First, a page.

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How to File a Police Complaint

by Kevin Bliss

The “resist tyranny” website Rons Spot ( published a detailed report, complete with possible scenarios and advice, on how to file a complaint against a police officer.

The article states that a complaint is not a lawsuit; it is a report of a less serious nature against the police for a particular action of misconduct. The report is then placed in the police officer’s record to hopefully keep him or her from continuing to abuse his or her authority. It also makes the police superiors aware of the conduct that may need to be addressed.

The article advises filing complaints to assist in ending the “abuse of power by police.”

First, do not go into a police station alone to file a complaint. Take a couple of days to commit your complaint coherently on paper. Keep your emotions out of it, but make a clear and detailed account of the incident. Do not lie or exaggerate. Doing so only discredits your account in this situation and any future encounters and may even lead to charges or lawsuits against you. If there’s corroborating testimony from other witnesses, have them write it out. Evidence should be photocopied; the original should never be handed over to the police when filing a complaint.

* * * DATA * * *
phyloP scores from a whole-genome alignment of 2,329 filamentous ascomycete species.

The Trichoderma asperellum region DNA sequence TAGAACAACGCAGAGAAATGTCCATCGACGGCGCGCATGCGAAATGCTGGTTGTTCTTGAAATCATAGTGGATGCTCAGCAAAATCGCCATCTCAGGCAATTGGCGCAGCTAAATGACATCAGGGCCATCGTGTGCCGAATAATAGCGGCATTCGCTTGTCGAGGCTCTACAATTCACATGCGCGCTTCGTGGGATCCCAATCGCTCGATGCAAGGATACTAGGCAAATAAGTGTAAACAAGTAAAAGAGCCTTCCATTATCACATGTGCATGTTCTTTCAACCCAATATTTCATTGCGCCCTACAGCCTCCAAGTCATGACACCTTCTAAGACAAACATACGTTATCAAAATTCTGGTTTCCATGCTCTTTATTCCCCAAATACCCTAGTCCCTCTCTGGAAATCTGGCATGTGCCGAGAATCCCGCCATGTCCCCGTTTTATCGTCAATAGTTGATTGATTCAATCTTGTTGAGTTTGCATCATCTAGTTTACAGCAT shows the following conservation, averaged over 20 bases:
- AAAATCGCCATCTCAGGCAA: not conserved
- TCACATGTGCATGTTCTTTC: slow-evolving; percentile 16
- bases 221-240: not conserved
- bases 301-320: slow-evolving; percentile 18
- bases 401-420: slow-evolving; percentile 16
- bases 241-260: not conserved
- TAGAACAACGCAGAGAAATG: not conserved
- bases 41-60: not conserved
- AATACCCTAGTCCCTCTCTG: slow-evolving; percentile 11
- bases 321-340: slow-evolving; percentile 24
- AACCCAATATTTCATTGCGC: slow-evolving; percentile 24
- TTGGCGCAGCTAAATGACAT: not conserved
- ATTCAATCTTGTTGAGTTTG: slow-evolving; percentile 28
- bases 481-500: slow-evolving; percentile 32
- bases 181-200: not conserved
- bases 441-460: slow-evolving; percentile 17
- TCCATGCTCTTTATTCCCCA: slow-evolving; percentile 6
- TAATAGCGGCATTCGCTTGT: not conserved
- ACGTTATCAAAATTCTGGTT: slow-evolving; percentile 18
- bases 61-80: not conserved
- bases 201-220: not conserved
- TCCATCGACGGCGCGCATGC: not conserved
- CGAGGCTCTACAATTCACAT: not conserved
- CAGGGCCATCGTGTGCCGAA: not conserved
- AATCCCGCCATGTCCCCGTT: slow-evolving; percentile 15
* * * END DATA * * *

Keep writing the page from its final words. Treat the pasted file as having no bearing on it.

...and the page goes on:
All of this, the article goes on to suggest, should be mailed to the Internal Affairs department of the station where the officer in question works. Send it certified mail with return receipt requested and never send it directly to the police department where it might get “lost.” It states that there is typically a time limit for filing a complaint—60 days for minor incidents and six months for more serious allegations.

It suggests that if the police contact you for any follow-up questions, tell them everything they need to know is in the complaint. Do not answer any more questions and do not go to the station for an interview.

If the complaint is of a serious nature and you plan to have the assistance of counsel, hire a lawyer not from the local community or even the surrounding counties, especially if you live in a small community. Get one who has not dealt with the same judges, prosecutors, and police in your area.

Lastly, the article deals with your rights in confrontations with police. Decline to grant permission for any searches. Do not voluntarily hang around and talk to police; ask if you are free to go. Tell them you are going to remain silent and want to speak with your lawyer; then say absolutely nothing else. Above all, stay safe. Speak calmly and coherently. Keep your hands stationary and in plain sight and stay in well-lit areas with your pertinent information close at hand. 


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